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DES MOINES — Increasingly driven by fentanyl, opioid-related deaths continue to surge in Iowa and across the country at a “shocking” rate, Iowa Attorney General Tom Miller said Thursday.
“The deaths that we’ve seen have just been heartbreaking,” Miller said during a news conference, which he called after seeing the latest national drug overdose statistics issued by the U.S. Centers for Disease Control and Prevention. “The pain and suffering of people that are addicted, and their families and their friends, is just enormous.”
The Iowa Public Health Department estimates that deaths in Iowa due to fentanyl, a synthetic opioid, rose from 31 percent of all overdoses in 2016 to 87 percent in 2021.
While there is pharmaceutical fentanyl for treating severe pain — 50 to 100 times more potent than morphine — the most recent cases of fentanyl-related harm, overdose and death in the United States are linked to illegally made fentanyl, according to the CDC.
According to Iowa public health officials, all opioid-related deaths including those caused by fentanyl in the state increased by over 18 percent between 2018 and 2020, hitting a total of 213 that year. The state reported another 73 opioid-related deaths between January and April 2021.
Nationally, the nearly 64,000 fatal fentanyl overdoses from April 2020 to April 2021 were 32 times higher than the 2,000 that were recorded just 10 years earlier, in 2011.
“What we think happens, and we’re not positive but relatively sure, is the manufacturers, which are almost exclusively in China, are the ones that bring this about,” Miller said. “A couple of theories about why they put fentanyl in: One is that it’s cheaper than the other products that they’re doing. So they’re saving themselves a small amount of money and putting people at enormous risk of fentanyl.”
Miller invited to the news conference a pair of experts from the University of Iowa and the UI Hospitals and Clinics.
Dr. Gerard Clancy, a professor of psychiatry and senior associate dean for external affairs at UI’s Carver College of Medicine, said the COVID-19 pandemic has added stress to the state’s mental health care system. Clancy estimated that over the course of the pandemic so far, the share of emergency room visits to UI Hospitals that are related to psychiatric conditions has gone from 10 to 30 percent.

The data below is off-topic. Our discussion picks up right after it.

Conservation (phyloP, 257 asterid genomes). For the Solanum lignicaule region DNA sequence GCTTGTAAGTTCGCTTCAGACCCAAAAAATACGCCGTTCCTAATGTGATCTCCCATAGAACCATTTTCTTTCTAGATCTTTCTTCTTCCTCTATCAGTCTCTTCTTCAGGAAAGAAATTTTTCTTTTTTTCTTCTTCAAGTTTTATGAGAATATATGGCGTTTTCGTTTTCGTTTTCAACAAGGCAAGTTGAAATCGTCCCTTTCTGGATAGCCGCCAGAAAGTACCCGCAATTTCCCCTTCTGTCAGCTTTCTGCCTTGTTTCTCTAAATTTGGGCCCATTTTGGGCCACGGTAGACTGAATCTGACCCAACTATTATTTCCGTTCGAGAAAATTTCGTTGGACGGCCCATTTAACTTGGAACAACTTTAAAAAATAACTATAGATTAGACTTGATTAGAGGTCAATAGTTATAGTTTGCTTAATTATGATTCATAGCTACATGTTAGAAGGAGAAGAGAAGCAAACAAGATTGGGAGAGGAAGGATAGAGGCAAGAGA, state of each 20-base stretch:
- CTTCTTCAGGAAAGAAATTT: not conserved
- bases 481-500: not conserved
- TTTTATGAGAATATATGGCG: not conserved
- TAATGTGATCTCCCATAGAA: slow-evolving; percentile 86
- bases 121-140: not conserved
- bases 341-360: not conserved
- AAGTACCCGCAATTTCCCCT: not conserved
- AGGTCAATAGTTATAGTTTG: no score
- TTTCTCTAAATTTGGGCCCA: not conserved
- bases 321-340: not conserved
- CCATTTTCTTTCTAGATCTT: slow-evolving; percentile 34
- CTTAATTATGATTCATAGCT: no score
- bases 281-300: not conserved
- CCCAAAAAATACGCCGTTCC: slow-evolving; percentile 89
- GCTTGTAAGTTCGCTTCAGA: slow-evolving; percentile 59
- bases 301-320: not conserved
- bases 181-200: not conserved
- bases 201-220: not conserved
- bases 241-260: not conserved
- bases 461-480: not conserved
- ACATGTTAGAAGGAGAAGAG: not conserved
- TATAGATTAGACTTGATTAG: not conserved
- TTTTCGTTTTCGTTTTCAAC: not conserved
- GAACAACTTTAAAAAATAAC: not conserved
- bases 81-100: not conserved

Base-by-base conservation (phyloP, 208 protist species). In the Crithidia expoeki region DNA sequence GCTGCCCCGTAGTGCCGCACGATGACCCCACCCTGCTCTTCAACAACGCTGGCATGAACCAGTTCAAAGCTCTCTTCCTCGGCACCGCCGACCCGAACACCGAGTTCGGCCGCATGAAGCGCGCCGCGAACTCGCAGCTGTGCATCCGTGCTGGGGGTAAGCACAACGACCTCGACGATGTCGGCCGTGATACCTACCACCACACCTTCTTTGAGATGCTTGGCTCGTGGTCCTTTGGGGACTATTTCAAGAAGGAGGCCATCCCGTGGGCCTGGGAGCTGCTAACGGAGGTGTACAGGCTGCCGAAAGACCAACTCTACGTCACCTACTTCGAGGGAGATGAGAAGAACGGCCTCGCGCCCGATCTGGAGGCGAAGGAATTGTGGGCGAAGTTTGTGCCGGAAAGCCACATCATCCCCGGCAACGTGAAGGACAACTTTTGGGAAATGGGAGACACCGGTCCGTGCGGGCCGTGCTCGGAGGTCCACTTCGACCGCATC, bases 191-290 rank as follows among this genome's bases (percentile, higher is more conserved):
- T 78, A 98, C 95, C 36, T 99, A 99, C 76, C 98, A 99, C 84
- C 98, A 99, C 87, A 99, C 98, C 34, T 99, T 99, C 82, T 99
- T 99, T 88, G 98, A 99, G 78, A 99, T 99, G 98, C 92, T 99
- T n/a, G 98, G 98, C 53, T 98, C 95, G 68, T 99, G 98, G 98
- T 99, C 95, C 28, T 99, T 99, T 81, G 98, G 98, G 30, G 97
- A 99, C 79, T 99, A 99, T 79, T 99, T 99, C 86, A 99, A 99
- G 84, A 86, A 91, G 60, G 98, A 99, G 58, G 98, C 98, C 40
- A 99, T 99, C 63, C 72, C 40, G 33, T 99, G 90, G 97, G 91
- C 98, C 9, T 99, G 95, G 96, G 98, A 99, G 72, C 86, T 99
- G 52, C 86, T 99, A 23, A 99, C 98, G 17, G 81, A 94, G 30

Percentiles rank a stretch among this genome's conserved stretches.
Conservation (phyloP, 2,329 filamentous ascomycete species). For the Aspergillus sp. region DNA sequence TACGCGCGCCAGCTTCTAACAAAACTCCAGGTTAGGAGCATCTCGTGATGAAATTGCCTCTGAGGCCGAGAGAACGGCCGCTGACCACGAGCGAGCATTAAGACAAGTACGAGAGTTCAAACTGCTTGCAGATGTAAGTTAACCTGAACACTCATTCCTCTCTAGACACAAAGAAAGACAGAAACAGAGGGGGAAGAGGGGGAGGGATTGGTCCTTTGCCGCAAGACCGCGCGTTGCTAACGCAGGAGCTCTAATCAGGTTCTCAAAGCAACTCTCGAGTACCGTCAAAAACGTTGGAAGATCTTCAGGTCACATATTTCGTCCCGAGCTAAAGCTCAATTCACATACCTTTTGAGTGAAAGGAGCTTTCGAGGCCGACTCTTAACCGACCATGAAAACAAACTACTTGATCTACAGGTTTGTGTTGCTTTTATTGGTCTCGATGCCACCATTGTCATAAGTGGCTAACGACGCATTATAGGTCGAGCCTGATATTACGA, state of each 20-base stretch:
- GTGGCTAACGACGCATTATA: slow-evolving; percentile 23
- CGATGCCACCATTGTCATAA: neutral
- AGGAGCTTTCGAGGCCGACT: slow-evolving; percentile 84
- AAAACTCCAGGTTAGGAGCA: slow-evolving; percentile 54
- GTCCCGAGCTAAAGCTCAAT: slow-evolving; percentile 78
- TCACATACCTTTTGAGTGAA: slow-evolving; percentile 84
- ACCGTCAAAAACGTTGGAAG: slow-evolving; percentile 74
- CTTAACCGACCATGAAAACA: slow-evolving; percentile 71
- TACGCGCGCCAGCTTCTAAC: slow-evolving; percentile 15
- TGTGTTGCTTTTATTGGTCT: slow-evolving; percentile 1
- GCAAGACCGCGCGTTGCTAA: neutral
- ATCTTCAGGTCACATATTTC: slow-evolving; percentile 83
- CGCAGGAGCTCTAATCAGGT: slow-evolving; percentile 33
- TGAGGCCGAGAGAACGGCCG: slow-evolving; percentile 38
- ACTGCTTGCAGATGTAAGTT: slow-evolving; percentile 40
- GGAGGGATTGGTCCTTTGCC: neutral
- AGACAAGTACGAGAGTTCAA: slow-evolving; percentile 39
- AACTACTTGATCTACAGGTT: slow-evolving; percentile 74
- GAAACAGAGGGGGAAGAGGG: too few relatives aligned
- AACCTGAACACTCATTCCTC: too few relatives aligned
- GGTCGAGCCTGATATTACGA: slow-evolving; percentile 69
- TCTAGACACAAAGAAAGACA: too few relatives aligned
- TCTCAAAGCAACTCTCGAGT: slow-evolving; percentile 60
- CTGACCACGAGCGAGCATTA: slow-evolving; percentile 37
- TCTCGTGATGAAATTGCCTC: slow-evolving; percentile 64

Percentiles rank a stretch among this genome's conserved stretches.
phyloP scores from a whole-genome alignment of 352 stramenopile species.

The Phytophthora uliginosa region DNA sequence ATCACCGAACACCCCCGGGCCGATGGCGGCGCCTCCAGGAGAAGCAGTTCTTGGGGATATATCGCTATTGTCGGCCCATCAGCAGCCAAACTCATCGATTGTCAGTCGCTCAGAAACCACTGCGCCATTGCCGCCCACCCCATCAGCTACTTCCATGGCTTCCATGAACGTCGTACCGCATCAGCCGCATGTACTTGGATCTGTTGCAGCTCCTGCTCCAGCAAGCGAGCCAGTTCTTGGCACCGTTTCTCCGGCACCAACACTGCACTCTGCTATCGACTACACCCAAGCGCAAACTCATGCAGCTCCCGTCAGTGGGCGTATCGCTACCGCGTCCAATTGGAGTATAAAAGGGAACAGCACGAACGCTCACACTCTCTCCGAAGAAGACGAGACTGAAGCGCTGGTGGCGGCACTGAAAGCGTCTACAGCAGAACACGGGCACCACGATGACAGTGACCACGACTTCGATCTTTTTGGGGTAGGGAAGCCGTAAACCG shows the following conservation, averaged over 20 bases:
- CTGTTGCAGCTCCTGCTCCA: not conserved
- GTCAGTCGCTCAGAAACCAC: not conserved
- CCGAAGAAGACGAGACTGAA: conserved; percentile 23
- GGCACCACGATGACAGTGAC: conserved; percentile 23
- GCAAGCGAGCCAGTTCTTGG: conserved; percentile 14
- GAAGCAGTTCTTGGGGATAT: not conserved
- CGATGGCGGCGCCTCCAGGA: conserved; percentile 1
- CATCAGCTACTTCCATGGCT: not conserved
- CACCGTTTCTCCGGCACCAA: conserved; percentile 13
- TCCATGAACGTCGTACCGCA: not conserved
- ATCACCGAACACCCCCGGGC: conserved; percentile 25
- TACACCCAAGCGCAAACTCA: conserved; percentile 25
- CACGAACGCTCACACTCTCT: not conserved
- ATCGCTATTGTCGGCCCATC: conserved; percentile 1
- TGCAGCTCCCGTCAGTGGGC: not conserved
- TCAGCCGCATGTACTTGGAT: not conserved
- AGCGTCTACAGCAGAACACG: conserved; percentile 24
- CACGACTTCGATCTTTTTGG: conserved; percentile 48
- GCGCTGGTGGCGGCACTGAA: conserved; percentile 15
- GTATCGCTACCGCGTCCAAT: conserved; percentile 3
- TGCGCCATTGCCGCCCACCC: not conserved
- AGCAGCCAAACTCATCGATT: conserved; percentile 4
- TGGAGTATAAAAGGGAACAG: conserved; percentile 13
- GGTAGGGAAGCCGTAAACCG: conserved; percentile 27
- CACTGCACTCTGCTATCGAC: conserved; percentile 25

“So the pandemic is changing, and the stress of the pandemic is becoming additive,” Clancy said. “And in the midst of that is the fentanyl issues, which have made things much more complicated.”
Dr. Alison Lynch, a professor of psychiatry and family medicine and director of the UIHC opioid addiction clinic, said it can be more difficult for health care workers to resuscitate someone who has overdosed on fentanyl.
“In the past, if someone had a heroin overdose, we could use Narcan and often one dose or maybe a couple doses would work,” Lynch said. “Now that fentanyl is in the drug supply, it can take multiple doses of Narcan or Naloxone, and even then it can be really hard to get somebody out of that overdose. It’s again made it just more scary.”
Miller said his office has worked to address the opioid crisis by joining lawsuits against opioid manufacturers and distributors.
Iowa was set to receive roughly $25 million from a $4.3 billion settlement with the owners of Purdue Pharma, the company that made the opioid painkiller OxyContin.
But a court rejected that settlement, and Miller said that decision will be appealed in federal court and could ultimately wind up before the U.S. Supreme Court.
“Unfortunately the money that’s available there to Iowa … is not available at this time,” Miller said. “But the larger settlement, hopefully up to $170 million (from a settlement with opioid distributor Johnson & Johnson), will be available this summer. And eventually we’ll get money from Purdue Pharma and the Sacklers (family that owns the company). But it’s a very complicated case that continues to go on.”
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